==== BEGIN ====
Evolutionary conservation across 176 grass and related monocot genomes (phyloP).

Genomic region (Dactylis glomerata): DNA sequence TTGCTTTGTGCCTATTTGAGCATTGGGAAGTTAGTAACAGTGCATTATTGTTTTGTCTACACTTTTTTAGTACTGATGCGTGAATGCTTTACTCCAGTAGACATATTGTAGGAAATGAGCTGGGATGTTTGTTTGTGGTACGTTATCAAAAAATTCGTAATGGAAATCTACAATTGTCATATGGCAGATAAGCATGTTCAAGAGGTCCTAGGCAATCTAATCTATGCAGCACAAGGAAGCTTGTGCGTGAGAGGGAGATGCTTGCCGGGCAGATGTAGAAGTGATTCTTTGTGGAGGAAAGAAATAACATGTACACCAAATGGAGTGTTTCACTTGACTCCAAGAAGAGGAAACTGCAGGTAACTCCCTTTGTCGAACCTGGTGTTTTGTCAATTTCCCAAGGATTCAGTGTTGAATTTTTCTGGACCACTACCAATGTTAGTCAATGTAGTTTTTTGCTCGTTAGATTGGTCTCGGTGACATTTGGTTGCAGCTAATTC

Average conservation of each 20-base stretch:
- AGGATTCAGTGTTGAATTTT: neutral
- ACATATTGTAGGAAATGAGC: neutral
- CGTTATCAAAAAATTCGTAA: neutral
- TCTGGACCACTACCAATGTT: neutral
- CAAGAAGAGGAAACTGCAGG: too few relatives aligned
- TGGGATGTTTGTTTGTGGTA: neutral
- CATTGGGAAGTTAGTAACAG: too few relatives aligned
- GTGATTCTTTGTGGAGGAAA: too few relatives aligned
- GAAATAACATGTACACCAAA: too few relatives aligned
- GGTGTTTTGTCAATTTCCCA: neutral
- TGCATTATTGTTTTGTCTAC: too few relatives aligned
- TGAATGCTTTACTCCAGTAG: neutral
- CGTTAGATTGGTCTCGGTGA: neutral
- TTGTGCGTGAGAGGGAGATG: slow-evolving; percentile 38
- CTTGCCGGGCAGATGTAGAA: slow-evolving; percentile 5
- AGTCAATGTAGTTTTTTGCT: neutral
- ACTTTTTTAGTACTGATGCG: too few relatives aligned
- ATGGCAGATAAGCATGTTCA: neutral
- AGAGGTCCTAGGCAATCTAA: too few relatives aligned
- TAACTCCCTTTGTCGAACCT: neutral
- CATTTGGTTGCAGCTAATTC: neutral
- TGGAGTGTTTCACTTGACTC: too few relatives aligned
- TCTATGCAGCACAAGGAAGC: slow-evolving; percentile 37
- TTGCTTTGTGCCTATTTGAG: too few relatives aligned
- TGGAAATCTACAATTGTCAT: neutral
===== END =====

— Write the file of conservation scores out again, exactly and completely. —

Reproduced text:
Evolutionary conservation across 176 grass and related monocot genomes (phyloP).

Genomic region (Dactylis glomerata): DNA sequence TTGCTTTGTGCCTATTTGAGCATTGGGAAGTTAGTAACAGTGCATTATTGTTTTGTCTACACTTTTTTAGTACTGATGCGTGAATGCTTTACTCCAGTAGACATATTGTAGGAAATGAGCTGGGATGTTTGTTTGTGGTACGTTATCAAAAAATTCGTAATGGAAATCTACAATTGTCATATGGCAGATAAGCATGTTCAAGAGGTCCTAGGCAATCTAATCTATGCAGCACAAGGAAGCTTGTGCGTGAGAGGGAGATGCTTGCCGGGCAGATGTAGAAGTGATTCTTTGTGGAGGAAAGAAATAACATGTACACCAAATGGAGTGTTTCACTTGACTCCAAGAAGAGGAAACTGCAGGTAACTCCCTTTGTCGAACCTGGTGTTTTGTCAATTTCCCAAGGATTCAGTGTTGAATTTTTCTGGACCACTACCAATGTTAGTCAATGTAGTTTTTTGCTCGTTAGATTGGTCTCGGTGACATTTGGTTGCAGCTAATTC

Average conservation of each 20-base stretch:
- AGGATTCAGTGTTGAATTTT: neutral
- ACATATTGTAGGAAATGAGC: neutral
- CGTTATCAAAAAATTCGTAA: neutral
- TCTGGACCACTACCAATGTT: neutral
- CAAGAAGAGGAAACTGCAGG: too few relatives aligned
- TGGGATGTTTGTTTGTGGTA: neutral
- CATTGGGAAGTTAGTAACAG: too few relatives aligned
- GTGATTCTTTGTGGAGGAAA: too few relatives aligned
- GAAATAACATGTACACCAAA: too few relatives aligned
- GGTGTTTTGTCAATTTCCCA: neutral
- TGCATTATTGTTTTGTCTAC: too few relatives aligned
- TGAATGCTTTACTCCAGTAG: neutral
- CGTTAGATTGGTCTCGGTGA: neutral
- TTGTGCGTGAGAGGGAGATG: slow-evolving; percentile 38
- CTTGCCGGGCAGATGTAGAA: slow-evolving; percentile 5
- AGTCAATGTAGTTTTTTGCT: neutral
- ACTTTTTTAGTACTGATGCG: too few relatives aligned
- ATGGCAGATAAGCATGTTCA: neutral
- AGAGGTCCTAGGCAATCTAA: too few relatives aligned
- TAACTCCCTTTGTCGAACCT: neutral
- CATTTGGTTGCAGCTAATTC: neutral
- TGGAGTGTTTCACTTGACTC: too few relatives aligned
- TCTATGCAGCACAAGGAAGC: slow-evolving; percentile 37
- TTGCTTTGTGCCTATTTGAG: too few relatives aligned
- TGGAAATCTACAATTGTCAT: neutral